Or, if you want to challenge yourself further, you might want to try working out the bass-melody arrangement for the rest of the tune without looking at the lead sheet.
Both methods are perfectly acceptable, so go with whatever one feels more comfortable to you at this point in your development.
You will notice that there are times when two bass notes seem like legitimate fingerings, such as the Bb in bar 2 which is played on the 6th string in my example, but could also be played on the 4th string in that position.
When you come to moments like these, it’s best to at least explore both options, as one might work with just the bass and melody alone, but when you go to add in some extra notes to form a chord melody the stretch is too big, as is the case in this example, which you’ll see in the next section.
Now that you have learned the melody line, as well as the bass notes that fit below each chord in the tune, you can add in a few notes between these outer voices to form a simple, yet cool sounding chord melody arrangement.
You can do this in two different ways, both of which are valid depending on which one you chose.
As an example, I have written out the first part of the tune as a chord melody arrangement, check it out, and after you’ve explore the two options, use these concepts to create a chord melody of your own for the rest of the piece, or the whole tune if you are feeling ambitious.
The first approach is to look at the melody line and bass together, then simply insert a Drop 2, Drop 3 or Drop 2 and 4 chord that fits that position.
As we discussed earlier, Drop 2 chords work great with this melody, so when you look at my example you’ll notice that I pretty much just stuck to those for my arrangement.
The second way to work out the chord melody once you have the melody line and bass notes in place is to do it theoretically.
Look at what note is in the melody, say the Ab (3rd) in the first bar, and then add that to the bass note, the Root (F).
Then, figure out what notes are missing to build a chord, in this case it is C and Eb, the 5th and 7th.
Just find those two notes in that position, add them to the bass note and melody, and voila, you’ve got a chord shape that you can use in your arrangement.
This second way is a bit more in-depth as far as theory goes, so it’s not for everyone.
Eventually it would be good to be able to use both approaches, as they can be useful in different situations outside of AATYA, so having both under your fingers is a plus in the long run.
One of the ways I like to spice up the changes to All The Things You Are on Guitar is to add half-step approaches before each chord in the progression.
Now, this is for the purpose of learning the concept, so when you get to actually performing the tune you don’t have to include all of these subs in your playing, just the ones you think fit the moment and that can be used to add interest to your chord melody, comping or even improvising.
The concept is fairly simple, just approach each new chord with a chord of the same quality a half-step above the root of that chord.
So, the chords Fm7-Bbm7 will now become Fm7 Bm7-Bbm7.
You’ll find that when you do this for a few bars in a row, you start to get a cool Joe Pass vibe in your playing.
Joe liked this approach a lot, adding a half-step approach above the next chord, and it was a technique he used in his comping and soloing.
I’ve written out the melody line along with the bass notes, as we looked at earlier, only this time I’ve included the approach chords in there as well.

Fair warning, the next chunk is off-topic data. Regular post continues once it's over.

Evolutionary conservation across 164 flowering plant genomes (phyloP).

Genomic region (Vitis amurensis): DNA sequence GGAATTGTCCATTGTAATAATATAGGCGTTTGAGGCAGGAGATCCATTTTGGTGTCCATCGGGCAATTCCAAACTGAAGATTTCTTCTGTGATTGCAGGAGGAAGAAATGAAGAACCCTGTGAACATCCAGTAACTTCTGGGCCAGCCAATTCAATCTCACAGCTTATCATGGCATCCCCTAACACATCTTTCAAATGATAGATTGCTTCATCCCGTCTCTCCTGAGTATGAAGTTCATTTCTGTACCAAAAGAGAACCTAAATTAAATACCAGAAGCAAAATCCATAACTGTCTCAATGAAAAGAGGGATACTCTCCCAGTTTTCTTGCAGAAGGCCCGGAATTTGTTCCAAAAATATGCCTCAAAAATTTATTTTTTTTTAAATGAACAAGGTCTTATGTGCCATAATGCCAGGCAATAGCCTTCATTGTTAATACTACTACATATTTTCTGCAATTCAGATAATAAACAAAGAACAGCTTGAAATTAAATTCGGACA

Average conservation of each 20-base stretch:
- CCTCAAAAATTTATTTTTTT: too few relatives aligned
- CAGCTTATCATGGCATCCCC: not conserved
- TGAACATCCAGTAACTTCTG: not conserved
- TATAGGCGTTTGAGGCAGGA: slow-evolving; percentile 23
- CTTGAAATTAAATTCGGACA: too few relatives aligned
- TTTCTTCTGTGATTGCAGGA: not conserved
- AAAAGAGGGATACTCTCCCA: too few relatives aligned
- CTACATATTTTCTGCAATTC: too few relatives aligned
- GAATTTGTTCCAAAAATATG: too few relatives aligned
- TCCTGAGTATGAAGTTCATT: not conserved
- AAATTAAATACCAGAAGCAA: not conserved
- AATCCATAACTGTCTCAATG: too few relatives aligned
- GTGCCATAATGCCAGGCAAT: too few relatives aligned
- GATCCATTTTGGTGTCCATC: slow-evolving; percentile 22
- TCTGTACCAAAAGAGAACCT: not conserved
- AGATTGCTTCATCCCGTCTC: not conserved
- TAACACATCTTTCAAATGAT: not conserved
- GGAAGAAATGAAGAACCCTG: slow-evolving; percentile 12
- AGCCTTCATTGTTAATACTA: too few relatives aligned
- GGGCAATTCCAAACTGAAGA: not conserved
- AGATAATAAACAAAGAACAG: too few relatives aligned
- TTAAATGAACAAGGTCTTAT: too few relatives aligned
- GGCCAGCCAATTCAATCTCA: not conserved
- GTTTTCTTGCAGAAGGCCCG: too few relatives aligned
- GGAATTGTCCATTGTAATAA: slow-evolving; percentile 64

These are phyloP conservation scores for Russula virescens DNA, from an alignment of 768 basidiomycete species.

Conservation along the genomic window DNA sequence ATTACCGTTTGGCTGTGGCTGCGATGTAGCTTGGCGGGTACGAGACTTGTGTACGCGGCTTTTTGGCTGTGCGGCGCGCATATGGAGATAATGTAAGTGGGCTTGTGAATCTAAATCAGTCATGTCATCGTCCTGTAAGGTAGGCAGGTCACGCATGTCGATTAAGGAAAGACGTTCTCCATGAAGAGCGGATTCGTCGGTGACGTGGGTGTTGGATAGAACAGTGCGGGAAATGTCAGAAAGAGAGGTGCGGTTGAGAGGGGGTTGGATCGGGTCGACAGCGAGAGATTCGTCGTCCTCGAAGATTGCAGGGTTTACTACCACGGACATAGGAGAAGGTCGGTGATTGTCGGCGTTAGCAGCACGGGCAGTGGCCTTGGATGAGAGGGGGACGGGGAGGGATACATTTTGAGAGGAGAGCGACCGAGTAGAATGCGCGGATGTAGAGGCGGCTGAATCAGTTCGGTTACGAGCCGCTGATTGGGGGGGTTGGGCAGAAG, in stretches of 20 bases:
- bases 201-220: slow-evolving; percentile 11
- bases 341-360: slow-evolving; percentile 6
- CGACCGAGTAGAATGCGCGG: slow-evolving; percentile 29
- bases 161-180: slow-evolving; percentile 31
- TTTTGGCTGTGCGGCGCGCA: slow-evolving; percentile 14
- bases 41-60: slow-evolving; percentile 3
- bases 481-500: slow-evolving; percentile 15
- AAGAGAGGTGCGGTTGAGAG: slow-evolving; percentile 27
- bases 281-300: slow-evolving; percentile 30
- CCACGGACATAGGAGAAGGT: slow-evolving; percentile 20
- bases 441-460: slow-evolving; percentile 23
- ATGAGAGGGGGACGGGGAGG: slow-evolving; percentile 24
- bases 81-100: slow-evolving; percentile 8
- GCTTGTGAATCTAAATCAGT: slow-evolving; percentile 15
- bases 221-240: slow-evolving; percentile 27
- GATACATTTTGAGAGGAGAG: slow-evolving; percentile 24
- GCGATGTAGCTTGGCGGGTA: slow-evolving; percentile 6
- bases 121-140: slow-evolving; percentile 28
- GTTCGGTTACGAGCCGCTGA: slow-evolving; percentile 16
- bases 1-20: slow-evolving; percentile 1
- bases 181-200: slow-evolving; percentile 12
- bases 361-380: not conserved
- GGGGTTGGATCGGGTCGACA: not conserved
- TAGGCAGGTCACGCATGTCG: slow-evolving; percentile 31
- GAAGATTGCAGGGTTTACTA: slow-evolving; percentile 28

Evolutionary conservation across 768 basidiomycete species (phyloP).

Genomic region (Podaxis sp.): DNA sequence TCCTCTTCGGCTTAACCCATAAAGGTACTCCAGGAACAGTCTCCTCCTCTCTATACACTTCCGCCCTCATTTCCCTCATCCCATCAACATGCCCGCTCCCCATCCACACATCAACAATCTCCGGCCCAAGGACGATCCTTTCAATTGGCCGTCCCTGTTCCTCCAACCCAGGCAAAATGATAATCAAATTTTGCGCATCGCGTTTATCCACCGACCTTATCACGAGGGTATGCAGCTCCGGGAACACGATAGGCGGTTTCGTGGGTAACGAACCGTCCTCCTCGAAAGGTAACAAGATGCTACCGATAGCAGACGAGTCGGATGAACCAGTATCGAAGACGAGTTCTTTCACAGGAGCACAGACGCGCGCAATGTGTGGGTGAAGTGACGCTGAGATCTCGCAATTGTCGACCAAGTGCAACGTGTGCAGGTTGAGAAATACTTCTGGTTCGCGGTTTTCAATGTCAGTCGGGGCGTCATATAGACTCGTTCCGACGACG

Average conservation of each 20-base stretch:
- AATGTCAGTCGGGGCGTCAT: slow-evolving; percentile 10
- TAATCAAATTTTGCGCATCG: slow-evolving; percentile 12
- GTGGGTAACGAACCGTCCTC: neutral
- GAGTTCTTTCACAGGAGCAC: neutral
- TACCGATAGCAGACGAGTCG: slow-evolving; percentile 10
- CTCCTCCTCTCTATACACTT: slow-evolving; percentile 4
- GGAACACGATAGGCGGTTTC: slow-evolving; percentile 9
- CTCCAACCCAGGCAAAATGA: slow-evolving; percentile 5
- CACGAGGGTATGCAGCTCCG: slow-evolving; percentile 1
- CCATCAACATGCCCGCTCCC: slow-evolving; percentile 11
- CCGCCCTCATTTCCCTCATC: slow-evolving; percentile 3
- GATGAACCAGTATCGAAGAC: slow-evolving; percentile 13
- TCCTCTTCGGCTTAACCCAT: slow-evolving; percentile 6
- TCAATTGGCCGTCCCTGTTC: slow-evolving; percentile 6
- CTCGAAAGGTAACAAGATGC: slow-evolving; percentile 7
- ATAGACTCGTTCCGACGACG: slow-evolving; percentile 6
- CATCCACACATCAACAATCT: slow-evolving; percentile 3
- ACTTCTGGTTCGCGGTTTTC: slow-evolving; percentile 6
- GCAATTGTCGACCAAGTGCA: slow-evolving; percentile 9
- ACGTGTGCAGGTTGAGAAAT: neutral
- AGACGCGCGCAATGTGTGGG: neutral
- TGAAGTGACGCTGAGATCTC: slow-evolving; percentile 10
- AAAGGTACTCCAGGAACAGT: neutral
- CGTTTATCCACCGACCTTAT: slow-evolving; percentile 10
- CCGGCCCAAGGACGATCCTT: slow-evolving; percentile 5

This is a good place to start, as for some people these notes can sound a bit outside the normal harmony, causing clashes with the melody that take time to get used to.
Try this approach out over the bassline in my example.
Then, try working out the rest of the tune using the same approach on your own.
When you can do that, and the notes start to settle in your ears a bit, then move on to the next exercise in the article.
As well as using the half-step approach with basslines, you can also do this with comping.
Here is how the first half of the tune would look from a comping perspective using this concept.
Again, this is just an exercise.
Work through the rest of the tune in this way, using half-step approaches before each chord, then when it comes time to take it to a jam session or gig, let you ears guide you as to when it is appropriate to insert these chords, and when it’s better to just stick to the original harmony.
The last thing we’ll look at with All The Things You Are is a very cool little turnaround progression that was shown to me by my first jazz guitar teacher Nick Di Tomasso.
The concept is fairly simple. Whenever you have a tonic chord, in this case Cmaj7, that moves to a tonic minor chord a few bars later, Cm7, you can insert a walk up and walk down between those two chords.
Here is how this progression fits into bars 7 and 8 of All The Things You Are.
After you have learned it here, try and find other tunes you know or are working on that you can insert these chords into.
It’s a great sounding way to add more movement to static tonic chords, and allows you to lead into the next chord rather than just jump there from the previous tonic major.
Check out the exercises above over this tune, then take them to other tunes you are working on.
Being able to analyze a harmonic progression, the interval structure of a melody, as well as create a simple bass-melody counterpoint and chord melody arrangement are all great skills to have for any jazz guitarist.
Do you have a question about All The Things You Are on Guitar? Share your thoughts in the comments section below.
Return to the Anatomy of a Tune Homepage
Click any link below for answers to the 10 most frequently asked questions that I receive from readers, students, workshop participants and Facebook followers about how to learn jazz guitar.
Do you have a question about playing jazz guitar? Post it in the comments section below.